ECK migrates data away from the Elasticsearch nodes due to be removed and then decreases the replicas of the corresponding StatefulSet. PersistentVolumeClaims belonging to the removed nodes are automatically removed as well.

  • An existing NodeSet is removed.

    ECK migrates data away from the Elasticsearch nodes in the NodeSet and removes the underlying StatefulSet.

  • The specification of an existing NodeSet is updated. For example, the Elasticsearch configuration, or the PodTemplate resources requirements.

    ECK performs a rolling upgrade of the corresponding Elasticsearch nodes. It follows the Elasticsearch rolling upgrade best practices to update the underlying Pods while maintaining the availability of the Elasticsearch cluster where possible. In most cases, the process simply involves restarting Elasticsearch nodes one-by-one. Note that some cluster topologies may be impossible to deploy without making the cluster unavailable (see Limitations ).

  • An existing NodeSet is renamed.

    ECK creates a new NodeSet with the new name, migrates data away from the old NodeSet, and then removes it. During this process the Elasticsearch cluster could temporarily have more nodes than normal. The Elasticsearch update strategy controls how many nodes can exist above or below the target node count during the upgrade.

In all these cases, ECK handles StatefulSet operations according to the Elasticsearch orchestration best practices by adjusting the following orchestration settings:

  • discovery.seed_hosts
  • cluster.initial_master_nodes
  • discovery.zen.minimum_master_nodes
  • _cluster/voting_config_exclusions

Limitationsedit

Due to relying on Kubernetes primitives such as StatefulSets, the ECK orchestration process has some inherent limitations.

  • Cluster availability during rolling upgrades is not guaranteed for the following cases:

    • Single-node clusters
    • Clusters containing indices with no replicas

If an Elasticsearch node holds the only copy of a shard, this shard becomes unavailable while the node is upgraded. Clusters with more than one node and at least one replica per index are recommended.

  • Elasticsearch Pods may stay Pending during a rolling upgrade if the Kubernetes scheduler cannot re-schedule them back. This is especially important when using local PersistentVolumes. If the Kubernetes node bound to a local PersistentVolume does not have enough capacity to host an upgraded Pod which was temporarily removed, that Pod will stay Pending.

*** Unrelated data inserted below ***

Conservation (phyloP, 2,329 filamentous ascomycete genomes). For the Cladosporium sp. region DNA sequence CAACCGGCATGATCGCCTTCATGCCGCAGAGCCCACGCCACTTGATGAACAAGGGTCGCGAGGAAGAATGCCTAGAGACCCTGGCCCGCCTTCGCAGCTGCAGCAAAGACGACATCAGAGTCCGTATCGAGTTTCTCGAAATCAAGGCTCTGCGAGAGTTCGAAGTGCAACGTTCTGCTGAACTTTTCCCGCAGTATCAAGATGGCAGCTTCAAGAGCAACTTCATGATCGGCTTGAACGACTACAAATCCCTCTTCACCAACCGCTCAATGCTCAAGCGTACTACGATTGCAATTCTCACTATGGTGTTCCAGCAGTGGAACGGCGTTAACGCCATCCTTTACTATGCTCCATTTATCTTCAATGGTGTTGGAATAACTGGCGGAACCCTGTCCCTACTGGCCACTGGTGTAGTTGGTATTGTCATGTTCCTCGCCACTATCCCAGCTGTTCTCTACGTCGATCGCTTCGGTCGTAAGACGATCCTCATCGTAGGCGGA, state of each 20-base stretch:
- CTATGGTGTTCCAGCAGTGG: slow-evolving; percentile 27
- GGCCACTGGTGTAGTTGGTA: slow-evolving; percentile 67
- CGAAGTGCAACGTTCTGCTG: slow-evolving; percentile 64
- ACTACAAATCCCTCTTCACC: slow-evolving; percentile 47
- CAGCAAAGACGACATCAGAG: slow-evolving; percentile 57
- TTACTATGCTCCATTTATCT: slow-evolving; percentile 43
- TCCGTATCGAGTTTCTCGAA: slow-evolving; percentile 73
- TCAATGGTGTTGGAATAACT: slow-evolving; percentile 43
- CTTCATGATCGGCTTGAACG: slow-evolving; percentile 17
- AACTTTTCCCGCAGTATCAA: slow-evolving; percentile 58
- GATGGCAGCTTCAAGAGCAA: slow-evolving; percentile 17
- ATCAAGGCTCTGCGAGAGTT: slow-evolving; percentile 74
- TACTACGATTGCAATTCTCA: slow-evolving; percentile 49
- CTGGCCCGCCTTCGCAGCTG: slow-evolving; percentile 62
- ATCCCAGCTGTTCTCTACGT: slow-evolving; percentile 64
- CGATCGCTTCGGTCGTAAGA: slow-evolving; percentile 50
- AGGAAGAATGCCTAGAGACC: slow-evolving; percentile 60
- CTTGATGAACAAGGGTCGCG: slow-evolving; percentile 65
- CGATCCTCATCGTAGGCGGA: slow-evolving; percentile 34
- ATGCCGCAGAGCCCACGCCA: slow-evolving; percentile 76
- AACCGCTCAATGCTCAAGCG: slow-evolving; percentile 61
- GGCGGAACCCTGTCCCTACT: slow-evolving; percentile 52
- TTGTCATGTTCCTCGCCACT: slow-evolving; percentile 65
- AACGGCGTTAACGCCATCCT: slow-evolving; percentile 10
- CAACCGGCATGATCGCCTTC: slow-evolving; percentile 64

• Rolling upgrades can only make progress if the Elasticsearch cluster health is green. There are exceptions to this rule if the cluster health is yellow and if the following conditions are satisfied:

    • A cluster version upgrade is in progress and some Pods are not up to date.
    • There are no initializing or relocating shards.

If the above conditions are met, then ECK can delete a Pod for upgrade even if the cluster health is yellow, as long as the Pod is not holding the last available replica of a shard.

The health of the cluster is deliberately ignored in the following cases:

  • If all the Elasticsearch nodes of a NodeSet are unavailable, probably caused by a misconfiguration, the operator ignores the cluster health and upgrades nodes of the NodeSet.
  • If an Elasticsearch node to upgrade is not healthy, and not part of the Elasticsearch cluster, the operator ignores the cluster health and upgrades the Elasticsearch node.

    • Elasticsearch versions cannot be downgraded. For example, it is impossible to downgrade an existing cluster from version 7.3.0 to 7.2.0. This is not supported by Elasticsearch.

Advanced users may force an upgrade by manually deleting Pods themselves. The deleted Pods are automatically recreated at the latest revision.

Operations that reduce the number of nodes in the cluster cannot make progress without user intervention, if the Elasticsearch index replica settings are incompatible with the intended downscale. Specifically, if the Elasticsearch index settings demand a higher number of shard copies than data nodes in the cluster after the downscale operation, ECK cannot migrate the data away from the node about to be removed. You can address this in the following ways:

  • Adjust the Elasticsearch index settings to a number of replicas that allow the desired node removal.
  • Use auto_expand_replicas to automatically adjust the replicas to the number of data nodes in the cluster.